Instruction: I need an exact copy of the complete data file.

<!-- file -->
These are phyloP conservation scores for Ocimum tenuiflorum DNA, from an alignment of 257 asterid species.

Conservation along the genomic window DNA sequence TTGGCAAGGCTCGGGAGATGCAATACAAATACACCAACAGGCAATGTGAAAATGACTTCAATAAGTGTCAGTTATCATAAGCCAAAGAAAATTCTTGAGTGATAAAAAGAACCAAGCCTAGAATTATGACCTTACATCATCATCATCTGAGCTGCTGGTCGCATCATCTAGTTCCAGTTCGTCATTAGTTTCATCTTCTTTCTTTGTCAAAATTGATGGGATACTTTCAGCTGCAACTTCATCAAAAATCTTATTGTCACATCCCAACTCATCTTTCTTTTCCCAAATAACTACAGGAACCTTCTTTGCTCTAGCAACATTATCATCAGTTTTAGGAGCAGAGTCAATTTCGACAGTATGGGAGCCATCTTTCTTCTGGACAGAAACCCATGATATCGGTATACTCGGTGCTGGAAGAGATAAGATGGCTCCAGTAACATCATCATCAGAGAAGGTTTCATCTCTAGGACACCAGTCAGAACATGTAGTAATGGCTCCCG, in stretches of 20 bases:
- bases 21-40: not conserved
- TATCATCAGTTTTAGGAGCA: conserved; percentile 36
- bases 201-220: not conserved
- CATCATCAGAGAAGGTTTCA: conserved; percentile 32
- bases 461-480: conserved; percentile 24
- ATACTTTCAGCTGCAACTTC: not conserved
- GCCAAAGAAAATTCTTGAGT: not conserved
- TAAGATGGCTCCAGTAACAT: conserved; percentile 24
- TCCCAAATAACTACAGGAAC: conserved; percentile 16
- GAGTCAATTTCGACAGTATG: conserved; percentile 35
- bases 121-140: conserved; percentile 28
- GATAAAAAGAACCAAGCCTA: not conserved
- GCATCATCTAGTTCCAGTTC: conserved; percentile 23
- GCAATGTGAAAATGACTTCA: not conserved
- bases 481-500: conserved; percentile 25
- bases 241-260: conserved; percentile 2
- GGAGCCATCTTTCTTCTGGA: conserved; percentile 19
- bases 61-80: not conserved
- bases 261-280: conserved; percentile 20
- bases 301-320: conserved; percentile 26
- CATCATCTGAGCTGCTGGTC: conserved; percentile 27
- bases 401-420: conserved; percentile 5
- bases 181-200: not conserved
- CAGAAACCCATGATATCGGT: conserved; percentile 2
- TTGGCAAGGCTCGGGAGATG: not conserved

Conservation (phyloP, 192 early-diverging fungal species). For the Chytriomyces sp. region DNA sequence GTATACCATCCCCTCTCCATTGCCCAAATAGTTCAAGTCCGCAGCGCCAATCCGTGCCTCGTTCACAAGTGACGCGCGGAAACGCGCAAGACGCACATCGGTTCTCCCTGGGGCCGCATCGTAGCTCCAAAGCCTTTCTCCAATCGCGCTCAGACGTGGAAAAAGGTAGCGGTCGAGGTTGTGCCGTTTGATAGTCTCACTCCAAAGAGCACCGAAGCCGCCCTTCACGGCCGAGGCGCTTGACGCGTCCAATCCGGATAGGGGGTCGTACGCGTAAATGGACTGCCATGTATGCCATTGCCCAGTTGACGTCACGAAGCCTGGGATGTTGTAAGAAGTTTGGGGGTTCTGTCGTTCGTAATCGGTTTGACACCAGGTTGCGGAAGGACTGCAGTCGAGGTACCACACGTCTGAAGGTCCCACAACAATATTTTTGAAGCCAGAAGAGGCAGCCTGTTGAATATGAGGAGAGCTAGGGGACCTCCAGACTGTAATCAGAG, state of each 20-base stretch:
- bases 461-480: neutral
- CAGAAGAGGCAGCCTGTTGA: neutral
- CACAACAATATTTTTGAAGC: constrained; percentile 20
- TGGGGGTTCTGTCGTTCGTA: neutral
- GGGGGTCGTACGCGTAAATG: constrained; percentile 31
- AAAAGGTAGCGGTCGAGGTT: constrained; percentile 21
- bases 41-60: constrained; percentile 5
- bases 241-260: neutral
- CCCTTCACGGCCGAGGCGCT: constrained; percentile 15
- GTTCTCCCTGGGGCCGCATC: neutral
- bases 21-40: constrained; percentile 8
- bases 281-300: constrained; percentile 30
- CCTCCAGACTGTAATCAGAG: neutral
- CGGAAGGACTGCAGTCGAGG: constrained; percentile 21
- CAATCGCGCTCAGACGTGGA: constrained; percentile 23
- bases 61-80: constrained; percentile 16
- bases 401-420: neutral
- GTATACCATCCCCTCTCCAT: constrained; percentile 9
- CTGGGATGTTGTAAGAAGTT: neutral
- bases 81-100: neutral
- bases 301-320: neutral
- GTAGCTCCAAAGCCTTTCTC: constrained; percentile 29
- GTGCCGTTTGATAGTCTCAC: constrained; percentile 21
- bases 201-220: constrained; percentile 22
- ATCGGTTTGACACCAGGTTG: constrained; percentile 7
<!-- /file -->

These are phyloP conservation scores for Ocimum tenuiflorum DNA, from an alignment of 257 asterid species.

Conservation along the genomic window DNA sequence TTGGCAAGGCTCGGGAGATGCAATACAAATACACCAACAGGCAATGTGAAAATGACTTCAATAAGTGTCAGTTATCATAAGCCAAAGAAAATTCTTGAGTGATAAAAAGAACCAAGCCTAGAATTATGACCTTACATCATCATCATCTGAGCTGCTGGTCGCATCATCTAGTTCCAGTTCGTCATTAGTTTCATCTTCTTTCTTTGTCAAAATTGATGGGATACTTTCAGCTGCAACTTCATCAAAAATCTTATTGTCACATCCCAACTCATCTTTCTTTTCCCAAATAACTACAGGAACCTTCTTTGCTCTAGCAACATTATCATCAGTTTTAGGAGCAGAGTCAATTTCGACAGTATGGGAGCCATCTTTCTTCTGGACAGAAACCCATGATATCGGTATACTCGGTGCTGGAAGAGATAAGATGGCTCCAGTAACATCATCATCAGAGAAGGTTTCATCTCTAGGACACCAGTCAGAACATGTAGTAATGGCTCCCG, in stretches of 20 bases:
- bases 21-40: not conserved
- TATCATCAGTTTTAGGAGCA: conserved; percentile 36
- bases 201-220: not conserved
- CATCATCAGAGAAGGTTTCA: conserved; percentile 32
- bases 461-480: conserved; percentile 24
- ATACTTTCAGCTGCAACTTC: not conserved
- GCCAAAGAAAATTCTTGAGT: not conserved
- TAAGATGGCTCCAGTAACAT: conserved; percentile 24
- TCCCAAATAACTACAGGAAC: conserved; percentile 16
- GAGTCAATTTCGACAGTATG: conserved; percentile 35
- bases 121-140: conserved; percentile 28
- GATAAAAAGAACCAAGCCTA: not conserved
- GCATCATCTAGTTCCAGTTC: conserved; percentile 23
- GCAATGTGAAAATGACTTCA: not conserved
- bases 481-500: conserved; percentile 25
- bases 241-260: conserved; percentile 2
- GGAGCCATCTTTCTTCTGGA: conserved; percentile 19
- bases 61-80: not conserved
- bases 261-280: conserved; percentile 20
- bases 301-320: conserved; percentile 26
- CATCATCTGAGCTGCTGGTC: conserved; percentile 27
- bases 401-420: conserved; percentile 5
- bases 181-200: not conserved
- CAGAAACCCATGATATCGGT: conserved; percentile 2
- TTGGCAAGGCTCGGGAGATG: not conserved

Conservation (phyloP, 192 early-diverging fungal species). For the Chytriomyces sp. region DNA sequence GTATACCATCCCCTCTCCATTGCCCAAATAGTTCAAGTCCGCAGCGCCAATCCGTGCCTCGTTCACAAGTGACGCGCGGAAACGCGCAAGACGCACATCGGTTCTCCCTGGGGCCGCATCGTAGCTCCAAAGCCTTTCTCCAATCGCGCTCAGACGTGGAAAAAGGTAGCGGTCGAGGTTGTGCCGTTTGATAGTCTCACTCCAAAGAGCACCGAAGCCGCCCTTCACGGCCGAGGCGCTTGACGCGTCCAATCCGGATAGGGGGTCGTACGCGTAAATGGACTGCCATGTATGCCATTGCCCAGTTGACGTCACGAAGCCTGGGATGTTGTAAGAAGTTTGGGGGTTCTGTCGTTCGTAATCGGTTTGACACCAGGTTGCGGAAGGACTGCAGTCGAGGTACCACACGTCTGAAGGTCCCACAACAATATTTTTGAAGCCAGAAGAGGCAGCCTGTTGAATATGAGGAGAGCTAGGGGACCTCCAGACTGTAATCAGAG, state of each 20-base stretch:
- bases 461-480: neutral
- CAGAAGAGGCAGCCTGTTGA: neutral
- CACAACAATATTTTTGAAGC: constrained; percentile 20
- TGGGGGTTCTGTCGTTCGTA: neutral
- GGGGGTCGTACGCGTAAATG: constrained; percentile 31
- AAAAGGTAGCGGTCGAGGTT: constrained; percentile 21
- bases 41-60: constrained; percentile 5
- bases 241-260: neutral
- CCCTTCACGGCCGAGGCGCT: constrained; percentile 15
- GTTCTCCCTGGGGCCGCATC: neutral
- bases 21-40: constrained; percentile 8
- bases 281-300: constrained; percentile 30
- CCTCCAGACTGTAATCAGAG: neutral
- CGGAAGGACTGCAGTCGAGG: constrained; percentile 21
- CAATCGCGCTCAGACGTGGA: constrained; percentile 23
- bases 61-80: constrained; percentile 16
- bases 401-420: neutral
- GTATACCATCCCCTCTCCAT: constrained; percentile 9
- CTGGGATGTTGTAAGAAGTT: neutral
- bases 81-100: neutral
- bases 301-320: neutral
- GTAGCTCCAAAGCCTTTCTC: constrained; percentile 29
- GTGCCGTTTGATAGTCTCAC: constrained; percentile 21
- bases 201-220: constrained; percentile 22
- ATCGGTTTGACACCAGGTTG: constrained; percentile 7